Between one group and another I begin to wonder: What if it were me? How would I feel if my life and my illness were reduced to this sudden isolation, a quick nod of the head tossed from afar as a former friend continues on his way? If I were conscious of it, would I prefer silence, like that with which we suffocate George, or would I want to talk about myself and my illness all the time? Wouldn’t all this talking be strange? Why should or would my friends always want to talk about my illness? What would prompt my friends to talk about it all the time and spread the word to other friends and people I don’t even know? What would they get from doing it? Why should my illness become a topic of public discussion? One of them would, maybe, advise me to go see her psychologist, who is a good person, smart, and who has worked miracles with her husband Francis, who is now back to normal, back to the way he used to be. I take Francis’s psychologist’s card and don’t go there. I think it is a lie that someone can get back to what they were before, I think her psychologist may be fine reassuring my friend about Francis’s health, but not about curing Francis himself – assuming he wants to be cured, even if someone can cure him.

Then I begin for real to act like George, the sick friend. I follow the same route, I see my friends’ visits shrinking by a lot, discussions always circle around the problem, the silences are the platitudes that make me lose the will to see these friends. 

So, I start making new friends of people who I didn’t know before and whom I would have previously called weird. I even seek them out – because I don’t want to be judged, because I have this feeling of danger lying within the soul of my friends and I keep well away. Like George, sure, sometimes I run into them on the street or we find ourselves in the same places. But by now we have all become professionals at saying nothing, pretending, each going his own way. Conversely, when my new friends, strange and unknown, tell me that I am right and that yes, what I hold in my empty hand is really my phone even though no one can see it, I believe it. Now you are with us, you are like us, you are the one who is right: you are not alone, you are no longer alone. I develop and refine the quirks of my behaviour, I let go, “He has let himself go”. I became George.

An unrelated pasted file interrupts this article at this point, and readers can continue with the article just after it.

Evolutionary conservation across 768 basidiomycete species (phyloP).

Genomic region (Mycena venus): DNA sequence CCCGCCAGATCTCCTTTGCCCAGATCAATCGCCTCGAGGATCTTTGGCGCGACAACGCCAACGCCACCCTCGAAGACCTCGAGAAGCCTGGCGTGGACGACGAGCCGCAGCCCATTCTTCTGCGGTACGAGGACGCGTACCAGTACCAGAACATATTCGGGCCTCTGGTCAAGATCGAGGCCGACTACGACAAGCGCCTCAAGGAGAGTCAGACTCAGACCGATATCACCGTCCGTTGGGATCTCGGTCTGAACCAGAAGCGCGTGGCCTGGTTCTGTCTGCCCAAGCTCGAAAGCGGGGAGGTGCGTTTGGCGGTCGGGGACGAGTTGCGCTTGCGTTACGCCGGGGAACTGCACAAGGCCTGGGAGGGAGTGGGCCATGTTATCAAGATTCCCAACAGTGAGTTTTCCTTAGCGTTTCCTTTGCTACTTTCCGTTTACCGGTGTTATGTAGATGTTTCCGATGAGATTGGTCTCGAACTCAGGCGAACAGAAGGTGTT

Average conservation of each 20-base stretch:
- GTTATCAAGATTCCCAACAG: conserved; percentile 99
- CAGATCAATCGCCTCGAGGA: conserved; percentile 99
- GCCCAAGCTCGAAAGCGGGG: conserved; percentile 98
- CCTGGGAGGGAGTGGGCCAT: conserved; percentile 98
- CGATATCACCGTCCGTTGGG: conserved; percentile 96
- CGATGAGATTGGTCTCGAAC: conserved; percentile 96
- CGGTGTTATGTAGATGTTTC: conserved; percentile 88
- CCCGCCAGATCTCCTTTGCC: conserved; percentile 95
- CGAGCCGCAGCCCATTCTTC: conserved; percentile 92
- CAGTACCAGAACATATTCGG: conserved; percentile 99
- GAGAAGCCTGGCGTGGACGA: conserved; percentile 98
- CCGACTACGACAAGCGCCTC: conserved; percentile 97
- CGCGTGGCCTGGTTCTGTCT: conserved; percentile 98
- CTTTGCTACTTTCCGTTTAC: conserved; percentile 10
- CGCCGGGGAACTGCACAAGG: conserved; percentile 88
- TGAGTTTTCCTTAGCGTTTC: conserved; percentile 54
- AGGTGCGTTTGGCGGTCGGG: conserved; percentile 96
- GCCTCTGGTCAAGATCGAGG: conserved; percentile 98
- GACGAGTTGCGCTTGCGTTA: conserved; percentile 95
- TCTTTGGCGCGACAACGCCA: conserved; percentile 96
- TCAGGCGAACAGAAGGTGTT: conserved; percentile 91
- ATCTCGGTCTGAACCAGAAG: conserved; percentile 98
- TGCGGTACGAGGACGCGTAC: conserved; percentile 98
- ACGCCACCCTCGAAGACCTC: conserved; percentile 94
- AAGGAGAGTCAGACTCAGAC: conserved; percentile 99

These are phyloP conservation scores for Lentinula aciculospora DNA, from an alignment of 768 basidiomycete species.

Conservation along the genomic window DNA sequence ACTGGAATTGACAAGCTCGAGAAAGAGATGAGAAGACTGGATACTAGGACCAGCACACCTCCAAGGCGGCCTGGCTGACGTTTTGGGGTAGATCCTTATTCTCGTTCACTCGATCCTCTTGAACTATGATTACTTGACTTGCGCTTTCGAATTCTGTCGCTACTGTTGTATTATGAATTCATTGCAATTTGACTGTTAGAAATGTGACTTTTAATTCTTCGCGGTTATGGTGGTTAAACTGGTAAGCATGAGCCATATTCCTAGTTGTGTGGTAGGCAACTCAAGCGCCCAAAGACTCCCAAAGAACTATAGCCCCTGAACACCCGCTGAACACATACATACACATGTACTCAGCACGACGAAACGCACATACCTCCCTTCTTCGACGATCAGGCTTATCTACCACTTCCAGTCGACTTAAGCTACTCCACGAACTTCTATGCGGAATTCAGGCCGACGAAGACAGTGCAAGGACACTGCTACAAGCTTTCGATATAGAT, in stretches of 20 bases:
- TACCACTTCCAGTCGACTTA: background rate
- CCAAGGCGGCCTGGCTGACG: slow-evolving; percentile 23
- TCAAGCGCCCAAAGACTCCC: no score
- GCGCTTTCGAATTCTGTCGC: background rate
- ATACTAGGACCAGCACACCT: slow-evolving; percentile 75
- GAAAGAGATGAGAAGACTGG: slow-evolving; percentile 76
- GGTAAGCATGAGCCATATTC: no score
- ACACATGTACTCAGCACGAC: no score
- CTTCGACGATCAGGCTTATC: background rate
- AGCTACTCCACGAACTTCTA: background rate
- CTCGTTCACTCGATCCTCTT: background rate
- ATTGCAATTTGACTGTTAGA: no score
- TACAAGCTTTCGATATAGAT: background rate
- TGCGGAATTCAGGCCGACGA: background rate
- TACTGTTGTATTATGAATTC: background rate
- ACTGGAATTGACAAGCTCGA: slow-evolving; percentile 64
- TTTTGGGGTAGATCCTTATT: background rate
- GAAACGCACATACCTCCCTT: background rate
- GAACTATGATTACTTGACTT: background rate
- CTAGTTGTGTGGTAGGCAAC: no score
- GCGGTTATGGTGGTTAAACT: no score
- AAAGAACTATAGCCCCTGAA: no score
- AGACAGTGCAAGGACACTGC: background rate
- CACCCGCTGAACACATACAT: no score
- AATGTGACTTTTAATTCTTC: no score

Between me and my former friends, a feeling of estrangement dominates the scene. We no longer recognize each other. We have nothing to share. We are strangers. As if we have always come from different worlds, but have only just realized it, the truth has broken free. No one protects anyone, no one looks at anyone. 

We have taken on our respective mantles: I am the sick one, my friends are the good ones, the ones who have imposed silence, the ones who know what to do, who I should listen to, even though in my soul I feel that everything is falling apart and that this world is no longer compatible with my life, this world that does not believe that I think I have a phone in my hand, even though there is nothing there, that does not believe in my long discussions on my imaginary phone. This world that doesn’t understand that once I start accepting something like this, accepting that I believe something, everything else will follow. And I will never be the same again.

My recognizing myself becomes not recognizing myself with my friends anymore. I build my conversations on the strangeness I feel towards them and the support I get from my new friends, all strange and unfamiliar, like I am now according to my old friends; but we are all like me, as if we were all strangers.